Realistically, how much money would it take for you to be that free? It might seem impossible but it’s not. If it’s a goal, or if you’re just curious, consider the following.
1.) What’s your number?
Traditional retirement planning assumes you withdraw money from an account for all of your expenses, so you expect to spend a certain amount each year. Multiply that number by the number of years you expect to live after retirement, factor in inflation and a modest rate of return, and that’s it. For financial freedom, though, the number is different.
Financial freedom before retirement, or interest-only retirement, means your capital is generating a stable rate of return, which is your only source of income. This is preferable, because you don’t know how long you’ll live.
The math is simple. Multiply your desired yearly income by 66.6 (a 4% annual rate of return, less a 3% rate of interest), and that’s what you’d need. For example, a $50,000 yearly income would require about $3.3 million. That’s a lot, but it’s attainable.
This is especially true if you’re willing to live on less. If you live simply in an area with a low cost of living, you can survive on $30,000. To get there, you’d need just under $2 million. It’s a big number, but it’s reasonable for a person to save in their lifetime.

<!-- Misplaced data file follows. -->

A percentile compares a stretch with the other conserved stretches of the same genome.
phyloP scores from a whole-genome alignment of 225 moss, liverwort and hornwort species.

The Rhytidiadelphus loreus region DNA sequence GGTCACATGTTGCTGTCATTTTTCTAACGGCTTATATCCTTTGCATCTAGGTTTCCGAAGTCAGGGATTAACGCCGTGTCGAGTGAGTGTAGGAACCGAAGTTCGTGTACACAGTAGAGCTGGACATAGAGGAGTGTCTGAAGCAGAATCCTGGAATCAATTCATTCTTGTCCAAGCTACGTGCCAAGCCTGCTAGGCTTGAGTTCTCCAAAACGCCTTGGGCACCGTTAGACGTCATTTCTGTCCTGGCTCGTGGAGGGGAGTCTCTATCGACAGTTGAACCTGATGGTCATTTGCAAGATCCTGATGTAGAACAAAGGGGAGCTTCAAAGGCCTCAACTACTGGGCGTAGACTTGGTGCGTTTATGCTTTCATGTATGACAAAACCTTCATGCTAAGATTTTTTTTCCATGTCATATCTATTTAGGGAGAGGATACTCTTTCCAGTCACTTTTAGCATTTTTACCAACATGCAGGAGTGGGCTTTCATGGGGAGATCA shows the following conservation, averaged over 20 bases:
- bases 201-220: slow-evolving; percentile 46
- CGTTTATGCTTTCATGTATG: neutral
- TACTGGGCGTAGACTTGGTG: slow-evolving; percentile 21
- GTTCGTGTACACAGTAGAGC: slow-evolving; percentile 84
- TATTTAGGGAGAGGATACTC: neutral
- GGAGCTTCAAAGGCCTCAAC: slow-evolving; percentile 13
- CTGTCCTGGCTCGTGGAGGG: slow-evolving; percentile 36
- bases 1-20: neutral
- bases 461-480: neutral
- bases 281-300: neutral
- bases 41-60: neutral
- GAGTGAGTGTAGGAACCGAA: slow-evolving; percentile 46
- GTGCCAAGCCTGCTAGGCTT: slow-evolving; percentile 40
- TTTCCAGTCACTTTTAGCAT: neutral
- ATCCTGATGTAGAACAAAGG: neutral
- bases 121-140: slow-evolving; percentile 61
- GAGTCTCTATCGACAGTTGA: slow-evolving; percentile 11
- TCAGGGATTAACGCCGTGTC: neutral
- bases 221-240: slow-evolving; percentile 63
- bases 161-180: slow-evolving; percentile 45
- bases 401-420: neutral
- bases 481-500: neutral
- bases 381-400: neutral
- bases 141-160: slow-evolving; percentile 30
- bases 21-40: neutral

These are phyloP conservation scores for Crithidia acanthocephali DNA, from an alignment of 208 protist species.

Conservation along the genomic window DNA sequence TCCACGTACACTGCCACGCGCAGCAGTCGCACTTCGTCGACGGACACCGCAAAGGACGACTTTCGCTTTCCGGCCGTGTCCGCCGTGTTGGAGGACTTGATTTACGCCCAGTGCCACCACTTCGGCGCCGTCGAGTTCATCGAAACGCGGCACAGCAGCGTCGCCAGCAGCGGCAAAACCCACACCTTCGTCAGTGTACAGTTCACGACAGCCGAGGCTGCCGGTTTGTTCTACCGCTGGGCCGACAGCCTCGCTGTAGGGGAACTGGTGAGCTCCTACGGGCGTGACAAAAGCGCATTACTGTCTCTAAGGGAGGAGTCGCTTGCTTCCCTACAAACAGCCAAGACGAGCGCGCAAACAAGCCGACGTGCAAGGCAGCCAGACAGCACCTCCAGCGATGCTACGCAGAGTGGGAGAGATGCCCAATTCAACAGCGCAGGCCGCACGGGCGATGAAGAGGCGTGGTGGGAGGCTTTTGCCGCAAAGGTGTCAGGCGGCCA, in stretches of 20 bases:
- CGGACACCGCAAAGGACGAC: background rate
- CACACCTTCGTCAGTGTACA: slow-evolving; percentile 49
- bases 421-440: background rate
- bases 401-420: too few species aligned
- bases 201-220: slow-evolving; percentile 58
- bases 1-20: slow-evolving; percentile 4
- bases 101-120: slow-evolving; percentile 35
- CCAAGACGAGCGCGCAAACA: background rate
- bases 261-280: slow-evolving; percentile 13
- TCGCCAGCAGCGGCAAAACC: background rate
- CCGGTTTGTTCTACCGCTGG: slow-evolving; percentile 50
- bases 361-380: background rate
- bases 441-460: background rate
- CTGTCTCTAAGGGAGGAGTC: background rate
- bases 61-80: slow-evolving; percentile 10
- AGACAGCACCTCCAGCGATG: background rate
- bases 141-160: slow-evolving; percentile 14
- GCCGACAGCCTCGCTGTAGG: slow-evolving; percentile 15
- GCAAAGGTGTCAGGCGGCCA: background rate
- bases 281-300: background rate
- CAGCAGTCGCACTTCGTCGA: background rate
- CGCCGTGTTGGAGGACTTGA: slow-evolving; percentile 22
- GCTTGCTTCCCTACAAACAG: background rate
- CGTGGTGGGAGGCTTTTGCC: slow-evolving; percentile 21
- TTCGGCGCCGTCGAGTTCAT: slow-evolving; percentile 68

2.) How can you get there?
Two habits kill the move toward financial freedom: consumer debt and lifestyle inflation.
Consumer debt includes credit cards, auto loans and other big-ticket purchases. Anything that you’re borrowing money to get that won’t increase in value falls into this category.
Lifestyle inflation is purchasing goods based on the mistaken belief that you need them. Lowering your lifestyle expenses helps you reach financial freedom by lowering your savings target and leaving you with more money to save.
Financial freedom means living below your means for the rest of your life, saving at least half of every paycheck until you have enough to retire on the interest.
3.) Take a shortcut
Financial freedom doesn’t have to be complete, or forever. Having enough money to last a year of unemployment, or to quit your day job and live off your investments and passion projects can also be a freeing feeling. Reducing your time-frame and increasing your freedom income cuts downs the amount you need to save.
You may not reach your full financial freedom number but don’t give up! You can still get a taste of the intoxicating freedom.
Your Turn: What would you do if you didn’t have to work? Write a book? Spend time with family? Sleep till noon? Let us know in the comments!